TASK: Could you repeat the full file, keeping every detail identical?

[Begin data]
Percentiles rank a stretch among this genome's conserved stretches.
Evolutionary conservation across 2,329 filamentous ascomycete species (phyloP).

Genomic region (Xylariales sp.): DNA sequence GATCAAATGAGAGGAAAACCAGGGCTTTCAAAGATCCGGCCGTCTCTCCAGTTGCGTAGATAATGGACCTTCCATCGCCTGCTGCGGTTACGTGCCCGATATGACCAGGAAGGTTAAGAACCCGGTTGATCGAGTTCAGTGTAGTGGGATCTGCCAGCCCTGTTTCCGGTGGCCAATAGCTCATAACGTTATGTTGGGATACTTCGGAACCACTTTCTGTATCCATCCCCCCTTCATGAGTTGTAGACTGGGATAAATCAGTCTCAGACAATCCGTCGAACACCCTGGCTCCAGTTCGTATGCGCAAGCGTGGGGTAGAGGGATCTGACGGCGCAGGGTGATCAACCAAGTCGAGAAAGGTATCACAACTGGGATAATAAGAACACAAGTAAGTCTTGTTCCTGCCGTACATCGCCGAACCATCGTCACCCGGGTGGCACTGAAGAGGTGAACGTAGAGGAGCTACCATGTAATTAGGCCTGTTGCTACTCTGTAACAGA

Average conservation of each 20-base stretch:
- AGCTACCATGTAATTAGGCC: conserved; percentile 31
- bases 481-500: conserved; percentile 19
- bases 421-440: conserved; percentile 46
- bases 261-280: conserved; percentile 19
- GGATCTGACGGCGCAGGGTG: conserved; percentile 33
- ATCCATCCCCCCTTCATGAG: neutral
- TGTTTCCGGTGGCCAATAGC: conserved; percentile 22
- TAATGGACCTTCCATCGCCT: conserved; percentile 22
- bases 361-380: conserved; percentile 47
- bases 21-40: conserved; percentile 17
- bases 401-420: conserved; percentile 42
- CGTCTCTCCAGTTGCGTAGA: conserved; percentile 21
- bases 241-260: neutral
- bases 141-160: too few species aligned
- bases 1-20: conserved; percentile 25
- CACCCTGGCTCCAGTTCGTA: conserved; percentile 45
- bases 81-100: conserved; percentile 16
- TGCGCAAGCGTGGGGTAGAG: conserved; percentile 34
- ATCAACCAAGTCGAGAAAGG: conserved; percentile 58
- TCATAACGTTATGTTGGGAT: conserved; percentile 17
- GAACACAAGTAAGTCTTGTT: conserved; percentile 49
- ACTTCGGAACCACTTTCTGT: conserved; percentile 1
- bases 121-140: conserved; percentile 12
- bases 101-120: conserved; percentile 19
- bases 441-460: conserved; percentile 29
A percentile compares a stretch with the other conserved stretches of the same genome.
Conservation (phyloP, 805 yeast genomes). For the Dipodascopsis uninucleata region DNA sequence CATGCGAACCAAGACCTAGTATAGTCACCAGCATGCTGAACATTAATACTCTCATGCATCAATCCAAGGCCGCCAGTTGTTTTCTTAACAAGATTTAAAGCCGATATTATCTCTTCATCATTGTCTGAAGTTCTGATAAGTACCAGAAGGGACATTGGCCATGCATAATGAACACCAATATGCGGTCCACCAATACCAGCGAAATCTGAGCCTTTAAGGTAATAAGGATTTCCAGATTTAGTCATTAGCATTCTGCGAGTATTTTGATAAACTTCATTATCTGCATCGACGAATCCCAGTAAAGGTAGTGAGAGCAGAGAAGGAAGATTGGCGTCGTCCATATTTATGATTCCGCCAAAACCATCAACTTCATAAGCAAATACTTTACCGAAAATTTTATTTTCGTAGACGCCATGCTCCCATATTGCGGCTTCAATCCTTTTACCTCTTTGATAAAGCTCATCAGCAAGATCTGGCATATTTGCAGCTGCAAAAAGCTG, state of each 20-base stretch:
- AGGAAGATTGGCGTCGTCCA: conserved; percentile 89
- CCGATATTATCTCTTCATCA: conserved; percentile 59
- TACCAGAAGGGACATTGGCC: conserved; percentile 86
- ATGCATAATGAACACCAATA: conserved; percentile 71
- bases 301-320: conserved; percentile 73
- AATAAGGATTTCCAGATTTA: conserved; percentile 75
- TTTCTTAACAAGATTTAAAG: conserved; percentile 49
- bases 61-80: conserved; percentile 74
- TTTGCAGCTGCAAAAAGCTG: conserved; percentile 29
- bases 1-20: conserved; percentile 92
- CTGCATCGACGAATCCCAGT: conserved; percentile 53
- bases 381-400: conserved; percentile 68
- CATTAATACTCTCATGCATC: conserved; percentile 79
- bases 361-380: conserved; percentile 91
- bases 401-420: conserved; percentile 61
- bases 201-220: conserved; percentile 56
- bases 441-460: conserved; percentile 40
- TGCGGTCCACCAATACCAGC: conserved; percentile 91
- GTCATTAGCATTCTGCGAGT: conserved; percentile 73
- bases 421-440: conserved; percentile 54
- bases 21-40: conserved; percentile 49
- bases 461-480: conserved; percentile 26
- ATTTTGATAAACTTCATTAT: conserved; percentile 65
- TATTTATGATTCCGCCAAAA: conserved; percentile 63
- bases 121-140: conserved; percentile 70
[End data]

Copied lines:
Percentiles rank a stretch among this genome's conserved stretches.
Evolutionary conservation across 2,329 filamentous ascomycete species (phyloP).

Genomic region (Xylariales sp.): DNA sequence GATCAAATGAGAGGAAAACCAGGGCTTTCAAAGATCCGGCCGTCTCTCCAGTTGCGTAGATAATGGACCTTCCATCGCCTGCTGCGGTTACGTGCCCGATATGACCAGGAAGGTTAAGAACCCGGTTGATCGAGTTCAGTGTAGTGGGATCTGCCAGCCCTGTTTCCGGTGGCCAATAGCTCATAACGTTATGTTGGGATACTTCGGAACCACTTTCTGTATCCATCCCCCCTTCATGAGTTGTAGACTGGGATAAATCAGTCTCAGACAATCCGTCGAACACCCTGGCTCCAGTTCGTATGCGCAAGCGTGGGGTAGAGGGATCTGACGGCGCAGGGTGATCAACCAAGTCGAGAAAGGTATCACAACTGGGATAATAAGAACACAAGTAAGTCTTGTTCCTGCCGTACATCGCCGAACCATCGTCACCCGGGTGGCACTGAAGAGGTGAACGTAGAGGAGCTACCATGTAATTAGGCCTGTTGCTACTCTGTAACAGA

Average conservation of each 20-base stretch:
- AGCTACCATGTAATTAGGCC: conserved; percentile 31
- bases 481-500: conserved; percentile 19
- bases 421-440: conserved; percentile 46
- bases 261-280: conserved; percentile 19
- GGATCTGACGGCGCAGGGTG: conserved; percentile 33
- ATCCATCCCCCCTTCATGAG: neutral
- TGTTTCCGGTGGCCAATAGC: conserved; percentile 22
- TAATGGACCTTCCATCGCCT: conserved; percentile 22
- bases 361-380: conserved; percentile 47
- bases 21-40: conserved; percentile 17
- bases 401-420: conserved; percentile 42
- CGTCTCTCCAGTTGCGTAGA: conserved; percentile 21
- bases 241-260: neutral
- bases 141-160: too few species aligned
- bases 1-20: conserved; percentile 25
- CACCCTGGCTCCAGTTCGTA: conserved; percentile 45
- bases 81-100: conserved; percentile 16
- TGCGCAAGCGTGGGGTAGAG: conserved; percentile 34
- ATCAACCAAGTCGAGAAAGG: conserved; percentile 58
- TCATAACGTTATGTTGGGAT: conserved; percentile 17
- GAACACAAGTAAGTCTTGTT: conserved; percentile 49
- ACTTCGGAACCACTTTCTGT: conserved; percentile 1
- bases 121-140: conserved; percentile 12
- bases 101-120: conserved; percentile 19
- bases 441-460: conserved; percentile 29
A percentile compares a stretch with the other conserved stretches of the same genome.
Conservation (phyloP, 805 yeast genomes). For the Dipodascopsis uninucleata region DNA sequence CATGCGAACCAAGACCTAGTATAGTCACCAGCATGCTGAACATTAATACTCTCATGCATCAATCCAAGGCCGCCAGTTGTTTTCTTAACAAGATTTAAAGCCGATATTATCTCTTCATCATTGTCTGAAGTTCTGATAAGTACCAGAAGGGACATTGGCCATGCATAATGAACACCAATATGCGGTCCACCAATACCAGCGAAATCTGAGCCTTTAAGGTAATAAGGATTTCCAGATTTAGTCATTAGCATTCTGCGAGTATTTTGATAAACTTCATTATCTGCATCGACGAATCCCAGTAAAGGTAGTGAGAGCAGAGAAGGAAGATTGGCGTCGTCCATATTTATGATTCCGCCAAAACCATCAACTTCATAAGCAAATACTTTACCGAAAATTTTATTTTCGTAGACGCCATGCTCCCATATTGCGGCTTCAATCCTTTTACCTCTTTGATAAAGCTCATCAGCAAGATCTGGCATATTTGCAGCTGCAAAAAGCTG, state of each 20-base stretch:
- AGGAAGATTGGCGTCGTCCA: conserved; percentile 89
- CCGATATTATCTCTTCATCA: conserved; percentile 59
- TACCAGAAGGGACATTGGCC: conserved; percentile 86
- ATGCATAATGAACACCAATA: conserved; percentile 71
- bases 301-320: conserved; percentile 73
- AATAAGGATTTCCAGATTTA: conserved; percentile 75
- TTTCTTAACAAGATTTAAAG: conserved; percentile 49
- bases 61-80: conserved; percentile 74
- TTTGCAGCTGCAAAAAGCTG: conserved; percentile 29
- bases 1-20: conserved; percentile 92
- CTGCATCGACGAATCCCAGT: conserved; percentile 53
- bases 381-400: conserved; percentile 68
- CATTAATACTCTCATGCATC: conserved; percentile 79
- bases 361-380: conserved; percentile 91
- bases 401-420: conserved; percentile 61
- bases 201-220: conserved; percentile 56
- bases 441-460: conserved; percentile 40
- TGCGGTCCACCAATACCAGC: conserved; percentile 91
- GTCATTAGCATTCTGCGAGT: conserved; percentile 73
- bases 421-440: conserved; percentile 54
- bases 21-40: conserved; percentile 49
- bases 461-480: conserved; percentile 26
- ATTTTGATAAACTTCATTAT: conserved; percentile 65
- TATTTATGATTCCGCCAAAA: conserved; percentile 63
- bases 121-140: conserved; percentile 70